Self Image Wrapped In Plastic

– Now Available Essay, Research Paper

Girls can be whatever they want to be, as long as they are sexy when

they grow up. This is

the message the ever-so-popular Barbie doll has been pushing on America?s youth

since 1959.

When Barbie first hit the market, the creator, Ruth Handler, stated that she

wanted to make the

perfect role model for her children, Barbie and Ken. Parents everywhere ripped

open their wallets,

stampeded to the stores, and ate the concept up. They wanted their daughters to

be just like

Barbie Roberts. They even wanted their sons to bring her home. Today, the only

difference made

to this bizarre idea, is that the doll?s family has grown. Now Asian, Hawaiian,

African American,

Swedish, and other cultures and races of females, can share in the joys of low

self image. The

expectations the doll places on children are intangible. My family showered me

with these plastic

beauties on every special occasion. My birthday, Easter, and Christmas, I would

be found in a

corner unwrapping another years worth of expectations.

Barbie was unleashed to the world in a revealing bathing suit, wearing

makeup, and fully

accessorized. Her with ruby red lips, plucked eye brows, and cute little pony

tail became the icon

of young American girls. She had everything, knew everything, and could do

anything. She didn?t

go to school, never had a bad hair day, and had no need for ?hand me downs?.

She always had

someone to play with, and a boyfriend by her side.

We were playing with a doll that had an ideal body. We could never have

this body, and

yet we could not wait to grow up and develop the enormous breasts we would be


throughout our childhood. Her clothes wrapped snugly around her tiny waist, and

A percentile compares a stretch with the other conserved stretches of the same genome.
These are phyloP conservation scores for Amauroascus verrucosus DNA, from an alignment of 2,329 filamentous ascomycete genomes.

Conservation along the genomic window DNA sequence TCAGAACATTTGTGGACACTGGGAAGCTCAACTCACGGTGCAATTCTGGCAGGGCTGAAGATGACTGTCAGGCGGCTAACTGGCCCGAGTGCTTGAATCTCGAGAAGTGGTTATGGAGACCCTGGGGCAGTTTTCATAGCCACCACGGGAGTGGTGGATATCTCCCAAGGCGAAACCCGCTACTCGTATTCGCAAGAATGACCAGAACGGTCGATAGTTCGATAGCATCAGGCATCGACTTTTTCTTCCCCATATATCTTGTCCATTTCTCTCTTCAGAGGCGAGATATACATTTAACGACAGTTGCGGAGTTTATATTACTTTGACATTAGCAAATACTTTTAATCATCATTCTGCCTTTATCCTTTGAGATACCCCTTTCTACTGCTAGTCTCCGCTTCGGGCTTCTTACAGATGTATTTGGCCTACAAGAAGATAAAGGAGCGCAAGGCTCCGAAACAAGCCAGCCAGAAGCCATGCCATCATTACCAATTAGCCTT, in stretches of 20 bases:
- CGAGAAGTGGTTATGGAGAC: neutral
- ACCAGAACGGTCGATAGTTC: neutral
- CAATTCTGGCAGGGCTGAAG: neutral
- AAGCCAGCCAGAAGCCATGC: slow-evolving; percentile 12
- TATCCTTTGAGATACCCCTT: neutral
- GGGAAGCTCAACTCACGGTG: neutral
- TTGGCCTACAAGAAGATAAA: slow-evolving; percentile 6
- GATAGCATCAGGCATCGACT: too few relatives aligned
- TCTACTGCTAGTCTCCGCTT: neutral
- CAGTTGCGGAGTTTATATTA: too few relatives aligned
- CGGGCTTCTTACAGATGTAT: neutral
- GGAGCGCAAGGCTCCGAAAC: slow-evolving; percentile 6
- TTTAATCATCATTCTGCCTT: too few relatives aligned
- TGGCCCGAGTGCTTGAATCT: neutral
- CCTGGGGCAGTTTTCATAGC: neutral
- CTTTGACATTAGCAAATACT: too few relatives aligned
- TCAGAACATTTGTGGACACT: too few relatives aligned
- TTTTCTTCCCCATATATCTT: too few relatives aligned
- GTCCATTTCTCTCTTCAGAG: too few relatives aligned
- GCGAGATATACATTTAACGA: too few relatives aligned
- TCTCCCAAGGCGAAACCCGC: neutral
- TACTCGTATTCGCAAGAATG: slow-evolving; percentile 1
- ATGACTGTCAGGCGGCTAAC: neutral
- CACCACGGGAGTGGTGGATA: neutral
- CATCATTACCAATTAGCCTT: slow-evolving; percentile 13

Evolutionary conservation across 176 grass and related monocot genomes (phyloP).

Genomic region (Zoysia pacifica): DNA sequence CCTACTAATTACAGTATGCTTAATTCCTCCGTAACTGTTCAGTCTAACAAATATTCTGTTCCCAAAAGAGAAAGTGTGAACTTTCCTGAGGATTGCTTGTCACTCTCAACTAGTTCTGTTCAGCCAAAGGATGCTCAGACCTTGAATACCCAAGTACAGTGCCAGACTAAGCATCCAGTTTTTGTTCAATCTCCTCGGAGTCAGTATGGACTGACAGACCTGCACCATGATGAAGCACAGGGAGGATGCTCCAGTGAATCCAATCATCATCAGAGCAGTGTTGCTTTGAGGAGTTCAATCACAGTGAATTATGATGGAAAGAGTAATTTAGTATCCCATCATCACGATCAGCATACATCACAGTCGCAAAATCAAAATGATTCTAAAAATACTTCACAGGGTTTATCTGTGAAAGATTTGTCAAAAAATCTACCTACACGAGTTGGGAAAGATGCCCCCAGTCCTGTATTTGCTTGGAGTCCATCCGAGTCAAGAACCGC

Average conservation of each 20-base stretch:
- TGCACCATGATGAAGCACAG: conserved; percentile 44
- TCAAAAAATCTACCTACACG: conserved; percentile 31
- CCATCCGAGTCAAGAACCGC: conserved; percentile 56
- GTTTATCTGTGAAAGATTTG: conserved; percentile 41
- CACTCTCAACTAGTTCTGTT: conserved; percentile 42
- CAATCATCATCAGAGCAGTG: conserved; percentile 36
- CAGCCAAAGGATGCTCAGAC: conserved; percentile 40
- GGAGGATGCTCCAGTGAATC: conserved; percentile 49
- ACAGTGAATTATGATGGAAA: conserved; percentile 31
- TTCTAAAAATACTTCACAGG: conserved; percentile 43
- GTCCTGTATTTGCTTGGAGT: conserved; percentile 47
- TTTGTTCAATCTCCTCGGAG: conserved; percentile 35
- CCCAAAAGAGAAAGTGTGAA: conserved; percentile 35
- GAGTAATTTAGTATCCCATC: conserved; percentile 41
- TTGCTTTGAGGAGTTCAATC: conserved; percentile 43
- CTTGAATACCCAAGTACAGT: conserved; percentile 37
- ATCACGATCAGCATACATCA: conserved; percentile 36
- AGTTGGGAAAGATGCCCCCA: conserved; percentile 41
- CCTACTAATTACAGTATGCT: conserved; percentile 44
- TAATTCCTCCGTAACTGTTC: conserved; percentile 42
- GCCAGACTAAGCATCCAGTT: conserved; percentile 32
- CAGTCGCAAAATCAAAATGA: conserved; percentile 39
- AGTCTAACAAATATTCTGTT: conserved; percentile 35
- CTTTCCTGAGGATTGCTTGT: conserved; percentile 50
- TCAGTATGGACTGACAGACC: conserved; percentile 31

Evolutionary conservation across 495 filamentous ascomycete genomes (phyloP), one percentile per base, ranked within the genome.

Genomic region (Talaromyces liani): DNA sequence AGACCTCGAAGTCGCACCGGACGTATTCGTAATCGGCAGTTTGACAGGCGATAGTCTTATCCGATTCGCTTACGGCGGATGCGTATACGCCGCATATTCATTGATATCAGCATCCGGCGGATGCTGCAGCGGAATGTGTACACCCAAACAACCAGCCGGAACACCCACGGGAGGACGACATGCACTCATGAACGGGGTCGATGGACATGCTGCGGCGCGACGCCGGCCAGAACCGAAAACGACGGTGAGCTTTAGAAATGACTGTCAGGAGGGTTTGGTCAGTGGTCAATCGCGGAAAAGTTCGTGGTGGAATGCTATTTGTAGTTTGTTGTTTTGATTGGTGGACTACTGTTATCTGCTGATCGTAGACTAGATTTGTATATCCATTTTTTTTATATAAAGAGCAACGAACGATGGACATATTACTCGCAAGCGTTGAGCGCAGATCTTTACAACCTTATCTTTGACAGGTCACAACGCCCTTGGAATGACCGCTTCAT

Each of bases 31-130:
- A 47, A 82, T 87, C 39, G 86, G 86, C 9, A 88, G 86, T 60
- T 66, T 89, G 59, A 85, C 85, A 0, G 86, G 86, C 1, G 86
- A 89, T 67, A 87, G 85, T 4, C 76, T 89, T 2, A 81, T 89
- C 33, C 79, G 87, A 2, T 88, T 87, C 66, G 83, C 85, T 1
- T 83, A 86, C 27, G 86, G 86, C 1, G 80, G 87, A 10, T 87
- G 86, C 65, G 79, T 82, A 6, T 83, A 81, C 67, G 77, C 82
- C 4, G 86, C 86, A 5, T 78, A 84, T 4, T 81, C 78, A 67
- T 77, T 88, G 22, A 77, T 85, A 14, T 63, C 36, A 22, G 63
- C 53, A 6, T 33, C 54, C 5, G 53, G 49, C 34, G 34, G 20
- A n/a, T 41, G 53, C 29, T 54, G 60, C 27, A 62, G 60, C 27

long legs,

attached with painfully arched, perfect feet. I remember asking my mother why

she didn?t have

shiny hair like Barbie. I thought she had something wrong with her. There must

have been

something wrong with the bodies, and hair of all the women in my family. They

could have chosen

to look like Barbie, I thought. It has been a proven fact that her proportions

could never humanly

be possible. If she were the actual size of a human teenage girl, she would look

quite unusual. She

would stand seven feet tall, with body measurements of 37? in bust, 20? in

waist, and 25? in hips.

Barbie would not be able to play any sports, if she could walk at all. She had

no stomach or

buttocks, and left no room for body fat of any kind. Little girls to not know

these facts. I find it

alarming that Mattel, the company that mass-produces her, chose to place huge

mounds for

breasts on her chest. She is supposed to be a young teenage girl. I would

imagine that, if it were

possible for this to happen by nature, it would be very painful. They could have

saved a fortune if

they reduced the size. It must have been intended. I don?t have any doubt that

if she were

marketed in an erotic store, no one would question her being there. Robert A.

Eckert is chairman

of the board and chief executive officer of Mattel, Inc., a worldwide leader in

the design,

manufacture and marketing of family products with .5 billion in annual revenues.

He is an

American male. I wonder if this may contribute to the exploitation.

Barbie?s details changed with the times, however her expectations, and

body remained the

same. The Barbie people imagine today has long flowing blonde hair and blue

eyes. She is always

happy, even though her back must still be breaking due to her large bust. I

wonder if the

stereotypical ideal woman in America came from this doll?s image. I have never

seen Debbie the

Disabled doll, or Fay the Fat bellied doll. If you researched different races in

the world, you would

notice that all races have different bone structures, and hair types. For one

example, the placement

of the eyes, and broadness of the nose are different between Caucasoid humans

and African

humans. In the Barbie line, all the dolls have the same features, except for

color. This example

may add to distortions in the self image of African girls who play with the

African Barbie dolls.

I have noticed that all women in my life suffer from a lower self image

than men. We

were all raised with the media, dolls, and parents who placed high expectations

on our lives. We

strive to look beautiful by considering breast implants, liposuction, and

spending large amounts of

money on form enhancing wardrobes. My concern is the acceptance her figure is

receiving, even

in present times. Barbie did not create this problem, but she is one of the only

long standing

reminders today.


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